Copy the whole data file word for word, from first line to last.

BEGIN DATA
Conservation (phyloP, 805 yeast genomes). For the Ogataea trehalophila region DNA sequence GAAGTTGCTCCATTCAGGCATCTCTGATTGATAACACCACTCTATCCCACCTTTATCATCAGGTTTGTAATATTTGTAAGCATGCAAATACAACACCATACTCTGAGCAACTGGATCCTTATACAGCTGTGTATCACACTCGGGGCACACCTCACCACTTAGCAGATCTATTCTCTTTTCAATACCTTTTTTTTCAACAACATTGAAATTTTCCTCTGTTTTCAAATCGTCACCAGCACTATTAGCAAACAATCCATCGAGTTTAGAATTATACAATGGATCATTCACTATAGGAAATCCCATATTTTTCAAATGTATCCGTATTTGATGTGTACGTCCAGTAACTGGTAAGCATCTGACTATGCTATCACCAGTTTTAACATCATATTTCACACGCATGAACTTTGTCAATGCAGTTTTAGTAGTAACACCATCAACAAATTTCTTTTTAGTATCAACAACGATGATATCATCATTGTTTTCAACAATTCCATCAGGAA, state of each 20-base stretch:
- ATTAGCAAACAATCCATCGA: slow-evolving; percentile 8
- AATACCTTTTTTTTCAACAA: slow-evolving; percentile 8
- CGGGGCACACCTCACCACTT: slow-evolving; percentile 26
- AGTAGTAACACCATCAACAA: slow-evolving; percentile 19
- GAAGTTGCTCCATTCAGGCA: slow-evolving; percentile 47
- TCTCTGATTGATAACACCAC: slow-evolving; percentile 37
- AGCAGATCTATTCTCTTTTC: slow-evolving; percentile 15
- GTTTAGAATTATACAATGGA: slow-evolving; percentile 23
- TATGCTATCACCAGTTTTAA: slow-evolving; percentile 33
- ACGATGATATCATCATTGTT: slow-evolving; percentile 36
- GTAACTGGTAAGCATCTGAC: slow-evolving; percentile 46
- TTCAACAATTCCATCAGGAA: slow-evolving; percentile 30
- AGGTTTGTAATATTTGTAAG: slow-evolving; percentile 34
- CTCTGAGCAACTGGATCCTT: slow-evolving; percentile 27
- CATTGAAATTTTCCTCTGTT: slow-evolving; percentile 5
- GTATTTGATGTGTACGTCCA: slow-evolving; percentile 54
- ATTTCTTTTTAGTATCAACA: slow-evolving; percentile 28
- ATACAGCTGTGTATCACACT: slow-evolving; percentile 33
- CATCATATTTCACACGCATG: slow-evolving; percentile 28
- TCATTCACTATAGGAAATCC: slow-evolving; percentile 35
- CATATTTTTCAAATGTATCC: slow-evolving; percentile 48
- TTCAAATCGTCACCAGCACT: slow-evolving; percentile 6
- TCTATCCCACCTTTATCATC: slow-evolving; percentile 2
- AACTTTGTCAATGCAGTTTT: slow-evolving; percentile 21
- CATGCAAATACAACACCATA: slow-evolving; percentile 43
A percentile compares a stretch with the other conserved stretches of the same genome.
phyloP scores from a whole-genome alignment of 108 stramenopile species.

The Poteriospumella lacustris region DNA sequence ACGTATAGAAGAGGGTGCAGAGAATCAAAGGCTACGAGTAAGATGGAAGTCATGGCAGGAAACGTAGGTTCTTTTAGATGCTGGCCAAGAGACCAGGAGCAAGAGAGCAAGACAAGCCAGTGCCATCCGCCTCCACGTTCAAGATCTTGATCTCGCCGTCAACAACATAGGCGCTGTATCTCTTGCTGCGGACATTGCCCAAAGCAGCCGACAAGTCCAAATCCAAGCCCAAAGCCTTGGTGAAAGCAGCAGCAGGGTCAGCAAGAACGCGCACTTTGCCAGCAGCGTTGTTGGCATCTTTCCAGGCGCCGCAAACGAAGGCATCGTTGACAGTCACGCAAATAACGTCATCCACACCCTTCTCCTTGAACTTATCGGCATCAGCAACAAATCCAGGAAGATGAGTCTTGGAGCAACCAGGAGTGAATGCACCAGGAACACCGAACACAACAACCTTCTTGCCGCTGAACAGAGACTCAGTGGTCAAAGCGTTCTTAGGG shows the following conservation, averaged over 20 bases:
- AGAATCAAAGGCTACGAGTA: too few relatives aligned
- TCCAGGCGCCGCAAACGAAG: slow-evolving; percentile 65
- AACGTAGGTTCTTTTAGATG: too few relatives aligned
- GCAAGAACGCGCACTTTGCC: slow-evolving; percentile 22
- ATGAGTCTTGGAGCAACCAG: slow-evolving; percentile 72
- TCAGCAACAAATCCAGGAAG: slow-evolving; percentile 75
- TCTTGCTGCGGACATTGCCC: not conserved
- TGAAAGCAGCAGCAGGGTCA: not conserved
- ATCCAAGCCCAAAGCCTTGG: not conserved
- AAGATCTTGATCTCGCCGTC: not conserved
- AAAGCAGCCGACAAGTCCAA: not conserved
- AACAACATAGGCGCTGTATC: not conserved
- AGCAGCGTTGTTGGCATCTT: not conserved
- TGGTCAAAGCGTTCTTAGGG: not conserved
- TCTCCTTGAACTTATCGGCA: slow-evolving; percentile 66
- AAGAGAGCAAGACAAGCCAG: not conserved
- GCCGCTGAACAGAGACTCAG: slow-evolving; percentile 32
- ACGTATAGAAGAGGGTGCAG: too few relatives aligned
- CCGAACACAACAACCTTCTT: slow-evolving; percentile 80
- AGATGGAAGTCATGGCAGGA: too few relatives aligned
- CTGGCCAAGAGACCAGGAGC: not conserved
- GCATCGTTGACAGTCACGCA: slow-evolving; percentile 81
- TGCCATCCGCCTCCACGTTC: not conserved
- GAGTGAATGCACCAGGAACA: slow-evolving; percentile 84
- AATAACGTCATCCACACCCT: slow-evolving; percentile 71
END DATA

Conservation (phyloP, 805 yeast genomes). For the Ogataea trehalophila region DNA sequence GAAGTTGCTCCATTCAGGCATCTCTGATTGATAACACCACTCTATCCCACCTTTATCATCAGGTTTGTAATATTTGTAAGCATGCAAATACAACACCATACTCTGAGCAACTGGATCCTTATACAGCTGTGTATCACACTCGGGGCACACCTCACCACTTAGCAGATCTATTCTCTTTTCAATACCTTTTTTTTCAACAACATTGAAATTTTCCTCTGTTTTCAAATCGTCACCAGCACTATTAGCAAACAATCCATCGAGTTTAGAATTATACAATGGATCATTCACTATAGGAAATCCCATATTTTTCAAATGTATCCGTATTTGATGTGTACGTCCAGTAACTGGTAAGCATCTGACTATGCTATCACCAGTTTTAACATCATATTTCACACGCATGAACTTTGTCAATGCAGTTTTAGTAGTAACACCATCAACAAATTTCTTTTTAGTATCAACAACGATGATATCATCATTGTTTTCAACAATTCCATCAGGAA, state of each 20-base stretch:
- ATTAGCAAACAATCCATCGA: slow-evolving; percentile 8
- AATACCTTTTTTTTCAACAA: slow-evolving; percentile 8
- CGGGGCACACCTCACCACTT: slow-evolving; percentile 26
- AGTAGTAACACCATCAACAA: slow-evolving; percentile 19
- GAAGTTGCTCCATTCAGGCA: slow-evolving; percentile 47
- TCTCTGATTGATAACACCAC: slow-evolving; percentile 37
- AGCAGATCTATTCTCTTTTC: slow-evolving; percentile 15
- GTTTAGAATTATACAATGGA: slow-evolving; percentile 23
- TATGCTATCACCAGTTTTAA: slow-evolving; percentile 33
- ACGATGATATCATCATTGTT: slow-evolving; percentile 36
- GTAACTGGTAAGCATCTGAC: slow-evolving; percentile 46
- TTCAACAATTCCATCAGGAA: slow-evolving; percentile 30
- AGGTTTGTAATATTTGTAAG: slow-evolving; percentile 34
- CTCTGAGCAACTGGATCCTT: slow-evolving; percentile 27
- CATTGAAATTTTCCTCTGTT: slow-evolving; percentile 5
- GTATTTGATGTGTACGTCCA: slow-evolving; percentile 54
- ATTTCTTTTTAGTATCAACA: slow-evolving; percentile 28
- ATACAGCTGTGTATCACACT: slow-evolving; percentile 33
- CATCATATTTCACACGCATG: slow-evolving; percentile 28
- TCATTCACTATAGGAAATCC: slow-evolving; percentile 35
- CATATTTTTCAAATGTATCC: slow-evolving; percentile 48
- TTCAAATCGTCACCAGCACT: slow-evolving; percentile 6
- TCTATCCCACCTTTATCATC: slow-evolving; percentile 2
- AACTTTGTCAATGCAGTTTT: slow-evolving; percentile 21
- CATGCAAATACAACACCATA: slow-evolving; percentile 43
A percentile compares a stretch with the other conserved stretches of the same genome.
phyloP scores from a whole-genome alignment of 108 stramenopile species.

The Poteriospumella lacustris region DNA sequence ACGTATAGAAGAGGGTGCAGAGAATCAAAGGCTACGAGTAAGATGGAAGTCATGGCAGGAAACGTAGGTTCTTTTAGATGCTGGCCAAGAGACCAGGAGCAAGAGAGCAAGACAAGCCAGTGCCATCCGCCTCCACGTTCAAGATCTTGATCTCGCCGTCAACAACATAGGCGCTGTATCTCTTGCTGCGGACATTGCCCAAAGCAGCCGACAAGTCCAAATCCAAGCCCAAAGCCTTGGTGAAAGCAGCAGCAGGGTCAGCAAGAACGCGCACTTTGCCAGCAGCGTTGTTGGCATCTTTCCAGGCGCCGCAAACGAAGGCATCGTTGACAGTCACGCAAATAACGTCATCCACACCCTTCTCCTTGAACTTATCGGCATCAGCAACAAATCCAGGAAGATGAGTCTTGGAGCAACCAGGAGTGAATGCACCAGGAACACCGAACACAACAACCTTCTTGCCGCTGAACAGAGACTCAGTGGTCAAAGCGTTCTTAGGG shows the following conservation, averaged over 20 bases:
- AGAATCAAAGGCTACGAGTA: too few relatives aligned
- TCCAGGCGCCGCAAACGAAG: slow-evolving; percentile 65
- AACGTAGGTTCTTTTAGATG: too few relatives aligned
- GCAAGAACGCGCACTTTGCC: slow-evolving; percentile 22
- ATGAGTCTTGGAGCAACCAG: slow-evolving; percentile 72
- TCAGCAACAAATCCAGGAAG: slow-evolving; percentile 75
- TCTTGCTGCGGACATTGCCC: not conserved
- TGAAAGCAGCAGCAGGGTCA: not conserved
- ATCCAAGCCCAAAGCCTTGG: not conserved
- AAGATCTTGATCTCGCCGTC: not conserved
- AAAGCAGCCGACAAGTCCAA: not conserved
- AACAACATAGGCGCTGTATC: not conserved
- AGCAGCGTTGTTGGCATCTT: not conserved
- TGGTCAAAGCGTTCTTAGGG: not conserved
- TCTCCTTGAACTTATCGGCA: slow-evolving; percentile 66
- AAGAGAGCAAGACAAGCCAG: not conserved
- GCCGCTGAACAGAGACTCAG: slow-evolving; percentile 32
- ACGTATAGAAGAGGGTGCAG: too few relatives aligned
- CCGAACACAACAACCTTCTT: slow-evolving; percentile 80
- AGATGGAAGTCATGGCAGGA: too few relatives aligned
- CTGGCCAAGAGACCAGGAGC: not conserved
- GCATCGTTGACAGTCACGCA: slow-evolving; percentile 81
- TGCCATCCGCCTCCACGTTC: not conserved
- GAGTGAATGCACCAGGAACA: slow-evolving; percentile 84
- AATAACGTCATCCACACCCT: slow-evolving; percentile 71